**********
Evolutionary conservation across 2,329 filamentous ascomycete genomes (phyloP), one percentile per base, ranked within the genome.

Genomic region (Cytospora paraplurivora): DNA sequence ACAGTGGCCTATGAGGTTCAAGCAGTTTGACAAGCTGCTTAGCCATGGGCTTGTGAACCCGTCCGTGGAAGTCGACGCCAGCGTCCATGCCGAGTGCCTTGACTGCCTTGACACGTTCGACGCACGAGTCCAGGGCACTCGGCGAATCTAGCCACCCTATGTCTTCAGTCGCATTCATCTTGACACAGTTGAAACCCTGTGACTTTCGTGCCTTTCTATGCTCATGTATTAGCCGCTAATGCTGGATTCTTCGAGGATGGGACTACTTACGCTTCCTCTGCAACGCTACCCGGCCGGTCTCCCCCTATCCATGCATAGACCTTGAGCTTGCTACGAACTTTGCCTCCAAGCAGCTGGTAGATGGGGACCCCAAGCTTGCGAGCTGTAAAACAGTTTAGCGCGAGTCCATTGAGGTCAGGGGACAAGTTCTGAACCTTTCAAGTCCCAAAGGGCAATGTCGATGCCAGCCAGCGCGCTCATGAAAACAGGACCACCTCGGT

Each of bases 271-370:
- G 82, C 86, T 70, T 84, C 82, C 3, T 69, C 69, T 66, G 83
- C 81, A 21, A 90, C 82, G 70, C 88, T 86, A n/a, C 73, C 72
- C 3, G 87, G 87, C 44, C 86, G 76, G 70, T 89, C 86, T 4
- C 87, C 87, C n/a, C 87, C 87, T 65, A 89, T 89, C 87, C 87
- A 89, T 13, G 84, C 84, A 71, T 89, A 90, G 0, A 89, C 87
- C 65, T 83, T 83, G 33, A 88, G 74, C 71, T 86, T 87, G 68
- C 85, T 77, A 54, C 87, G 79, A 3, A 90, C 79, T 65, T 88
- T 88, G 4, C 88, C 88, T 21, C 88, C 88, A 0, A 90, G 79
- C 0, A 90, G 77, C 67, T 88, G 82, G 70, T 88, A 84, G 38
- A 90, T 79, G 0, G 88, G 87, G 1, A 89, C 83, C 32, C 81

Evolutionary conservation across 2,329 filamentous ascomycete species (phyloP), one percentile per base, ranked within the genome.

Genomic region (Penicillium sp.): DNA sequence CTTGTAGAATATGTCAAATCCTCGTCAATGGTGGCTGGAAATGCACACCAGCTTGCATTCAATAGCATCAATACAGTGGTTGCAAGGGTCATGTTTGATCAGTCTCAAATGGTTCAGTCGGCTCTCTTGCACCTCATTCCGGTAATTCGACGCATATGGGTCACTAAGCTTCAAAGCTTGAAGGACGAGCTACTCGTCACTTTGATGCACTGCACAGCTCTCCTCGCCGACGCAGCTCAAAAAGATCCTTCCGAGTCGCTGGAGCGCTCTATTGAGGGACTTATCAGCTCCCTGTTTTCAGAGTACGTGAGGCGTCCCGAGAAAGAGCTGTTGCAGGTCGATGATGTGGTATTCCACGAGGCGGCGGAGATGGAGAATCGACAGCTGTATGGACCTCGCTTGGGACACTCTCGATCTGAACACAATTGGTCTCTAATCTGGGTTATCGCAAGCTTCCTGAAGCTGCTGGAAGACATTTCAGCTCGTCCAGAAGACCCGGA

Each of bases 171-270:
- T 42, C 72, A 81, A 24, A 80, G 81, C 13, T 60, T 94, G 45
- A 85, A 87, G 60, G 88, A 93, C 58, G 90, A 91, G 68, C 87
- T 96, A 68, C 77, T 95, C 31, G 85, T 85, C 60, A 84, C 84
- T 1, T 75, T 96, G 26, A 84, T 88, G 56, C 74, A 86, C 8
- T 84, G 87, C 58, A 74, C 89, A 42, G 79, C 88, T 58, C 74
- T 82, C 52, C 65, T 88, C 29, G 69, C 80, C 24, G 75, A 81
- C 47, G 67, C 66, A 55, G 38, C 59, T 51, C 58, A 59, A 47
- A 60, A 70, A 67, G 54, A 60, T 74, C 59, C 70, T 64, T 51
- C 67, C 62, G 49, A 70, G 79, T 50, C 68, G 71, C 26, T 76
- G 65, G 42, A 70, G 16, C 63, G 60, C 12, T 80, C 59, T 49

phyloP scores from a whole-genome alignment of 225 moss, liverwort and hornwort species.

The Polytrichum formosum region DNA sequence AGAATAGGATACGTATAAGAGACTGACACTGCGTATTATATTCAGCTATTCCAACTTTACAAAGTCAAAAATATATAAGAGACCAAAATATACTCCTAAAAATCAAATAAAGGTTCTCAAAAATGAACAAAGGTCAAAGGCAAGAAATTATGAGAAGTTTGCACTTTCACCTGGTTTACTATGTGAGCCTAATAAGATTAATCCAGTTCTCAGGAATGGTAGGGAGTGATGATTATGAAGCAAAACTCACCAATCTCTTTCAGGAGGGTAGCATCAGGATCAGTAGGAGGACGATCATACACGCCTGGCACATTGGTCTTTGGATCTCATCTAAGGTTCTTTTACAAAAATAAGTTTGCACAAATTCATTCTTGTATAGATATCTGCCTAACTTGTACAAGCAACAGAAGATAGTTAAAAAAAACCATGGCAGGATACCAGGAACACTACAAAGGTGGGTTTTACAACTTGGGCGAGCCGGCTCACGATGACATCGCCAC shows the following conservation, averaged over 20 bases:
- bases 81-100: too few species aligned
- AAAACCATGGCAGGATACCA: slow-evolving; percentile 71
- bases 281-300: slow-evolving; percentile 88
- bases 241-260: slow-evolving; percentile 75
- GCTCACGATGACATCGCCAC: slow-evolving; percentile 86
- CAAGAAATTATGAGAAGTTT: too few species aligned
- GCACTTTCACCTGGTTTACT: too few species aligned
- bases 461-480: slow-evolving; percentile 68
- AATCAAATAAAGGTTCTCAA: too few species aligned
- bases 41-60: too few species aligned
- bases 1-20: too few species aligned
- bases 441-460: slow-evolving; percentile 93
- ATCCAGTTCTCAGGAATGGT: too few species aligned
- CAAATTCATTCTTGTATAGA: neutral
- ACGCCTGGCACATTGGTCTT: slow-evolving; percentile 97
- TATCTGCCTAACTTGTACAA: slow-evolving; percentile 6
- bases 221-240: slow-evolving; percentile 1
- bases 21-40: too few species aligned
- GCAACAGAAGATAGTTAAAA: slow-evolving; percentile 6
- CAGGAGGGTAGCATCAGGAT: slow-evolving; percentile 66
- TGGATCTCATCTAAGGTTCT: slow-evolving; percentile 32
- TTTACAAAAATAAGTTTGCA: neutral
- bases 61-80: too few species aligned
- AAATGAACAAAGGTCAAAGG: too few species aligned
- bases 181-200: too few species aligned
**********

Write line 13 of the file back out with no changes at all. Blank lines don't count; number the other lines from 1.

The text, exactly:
- A 90, T 79, G 0, G 88, G 87, G 1, A 89, C 83, C 32, C 81